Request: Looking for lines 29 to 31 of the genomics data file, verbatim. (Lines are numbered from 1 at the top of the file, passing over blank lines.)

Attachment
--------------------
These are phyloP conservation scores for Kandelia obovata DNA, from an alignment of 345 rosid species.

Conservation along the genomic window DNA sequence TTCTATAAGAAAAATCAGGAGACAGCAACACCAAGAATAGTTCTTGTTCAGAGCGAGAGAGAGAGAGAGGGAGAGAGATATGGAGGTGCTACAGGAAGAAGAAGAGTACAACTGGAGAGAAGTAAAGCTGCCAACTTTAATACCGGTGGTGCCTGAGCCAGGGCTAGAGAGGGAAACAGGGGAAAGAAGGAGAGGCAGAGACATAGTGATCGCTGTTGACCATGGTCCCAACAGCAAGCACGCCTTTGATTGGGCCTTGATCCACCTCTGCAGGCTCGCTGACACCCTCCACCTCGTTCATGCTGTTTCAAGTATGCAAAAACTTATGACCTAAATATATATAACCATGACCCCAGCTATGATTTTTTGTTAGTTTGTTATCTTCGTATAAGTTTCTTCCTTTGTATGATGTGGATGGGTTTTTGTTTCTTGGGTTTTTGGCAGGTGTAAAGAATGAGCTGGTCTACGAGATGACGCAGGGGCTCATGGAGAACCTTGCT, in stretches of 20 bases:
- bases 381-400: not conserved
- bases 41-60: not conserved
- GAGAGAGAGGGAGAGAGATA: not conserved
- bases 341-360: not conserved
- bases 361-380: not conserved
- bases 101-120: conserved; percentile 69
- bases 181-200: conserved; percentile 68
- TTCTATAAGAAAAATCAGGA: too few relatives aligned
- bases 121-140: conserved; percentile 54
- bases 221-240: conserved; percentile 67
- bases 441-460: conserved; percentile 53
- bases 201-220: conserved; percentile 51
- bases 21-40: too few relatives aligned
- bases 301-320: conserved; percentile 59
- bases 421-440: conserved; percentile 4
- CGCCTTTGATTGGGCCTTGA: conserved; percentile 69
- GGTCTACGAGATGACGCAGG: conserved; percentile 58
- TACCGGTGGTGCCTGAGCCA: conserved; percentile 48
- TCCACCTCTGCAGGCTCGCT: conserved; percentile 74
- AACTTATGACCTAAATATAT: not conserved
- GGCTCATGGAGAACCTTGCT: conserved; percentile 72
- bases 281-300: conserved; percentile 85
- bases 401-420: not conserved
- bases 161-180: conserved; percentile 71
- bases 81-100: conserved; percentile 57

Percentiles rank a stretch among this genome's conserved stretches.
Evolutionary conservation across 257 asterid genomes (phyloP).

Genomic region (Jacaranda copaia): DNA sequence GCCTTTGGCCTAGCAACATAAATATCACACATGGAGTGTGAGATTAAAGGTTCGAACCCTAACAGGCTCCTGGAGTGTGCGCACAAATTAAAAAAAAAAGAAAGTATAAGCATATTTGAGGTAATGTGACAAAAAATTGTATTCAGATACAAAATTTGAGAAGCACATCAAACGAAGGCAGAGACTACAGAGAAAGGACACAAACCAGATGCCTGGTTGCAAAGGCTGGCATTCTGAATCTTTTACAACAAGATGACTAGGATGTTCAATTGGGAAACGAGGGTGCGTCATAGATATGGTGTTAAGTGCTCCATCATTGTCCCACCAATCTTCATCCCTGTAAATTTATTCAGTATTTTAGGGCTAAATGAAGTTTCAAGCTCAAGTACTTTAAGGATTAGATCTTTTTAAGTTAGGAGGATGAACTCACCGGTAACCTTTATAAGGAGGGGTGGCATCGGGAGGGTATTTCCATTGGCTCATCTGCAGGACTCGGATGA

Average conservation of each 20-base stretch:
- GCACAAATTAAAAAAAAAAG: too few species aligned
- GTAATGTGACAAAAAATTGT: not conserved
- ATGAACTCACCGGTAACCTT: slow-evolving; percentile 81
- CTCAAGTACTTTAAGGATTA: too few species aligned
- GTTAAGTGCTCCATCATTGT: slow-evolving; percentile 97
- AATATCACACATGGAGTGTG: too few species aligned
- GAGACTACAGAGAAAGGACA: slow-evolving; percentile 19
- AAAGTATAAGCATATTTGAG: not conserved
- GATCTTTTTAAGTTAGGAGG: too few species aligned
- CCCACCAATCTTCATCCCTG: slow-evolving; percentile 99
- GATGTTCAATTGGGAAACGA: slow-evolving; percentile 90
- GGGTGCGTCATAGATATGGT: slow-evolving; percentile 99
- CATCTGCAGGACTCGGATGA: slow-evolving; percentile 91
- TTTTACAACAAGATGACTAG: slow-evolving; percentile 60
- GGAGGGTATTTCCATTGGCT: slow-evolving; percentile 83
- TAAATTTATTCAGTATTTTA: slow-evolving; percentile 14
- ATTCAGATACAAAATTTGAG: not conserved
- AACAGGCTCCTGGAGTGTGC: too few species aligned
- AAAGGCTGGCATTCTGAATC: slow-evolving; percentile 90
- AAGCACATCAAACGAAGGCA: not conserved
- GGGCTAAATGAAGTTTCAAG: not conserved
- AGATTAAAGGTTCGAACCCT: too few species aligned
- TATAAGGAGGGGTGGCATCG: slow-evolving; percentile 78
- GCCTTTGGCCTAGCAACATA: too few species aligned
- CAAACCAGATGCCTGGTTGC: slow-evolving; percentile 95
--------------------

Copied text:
Evolutionary conservation across 257 asterid genomes (phyloP).

Genomic region (Jacaranda copaia): DNA sequence GCCTTTGGCCTAGCAACATAAATATCACACATGGAGTGTGAGATTAAAGGTTCGAACCCTAACAGGCTCCTGGAGTGTGCGCACAAATTAAAAAAAAAAGAAAGTATAAGCATATTTGAGGTAATGTGACAAAAAATTGTATTCAGATACAAAATTTGAGAAGCACATCAAACGAAGGCAGAGACTACAGAGAAAGGACACAAACCAGATGCCTGGTTGCAAAGGCTGGCATTCTGAATCTTTTACAACAAGATGACTAGGATGTTCAATTGGGAAACGAGGGTGCGTCATAGATATGGTGTTAAGTGCTCCATCATTGTCCCACCAATCTTCATCCCTGTAAATTTATTCAGTATTTTAGGGCTAAATGAAGTTTCAAGCTCAAGTACTTTAAGGATTAGATCTTTTTAAGTTAGGAGGATGAACTCACCGGTAACCTTTATAAGGAGGGGTGGCATCGGGAGGGTATTTCCATTGGCTCATCTGCAGGACTCGGATGA

Average conservation of each 20-base stretch: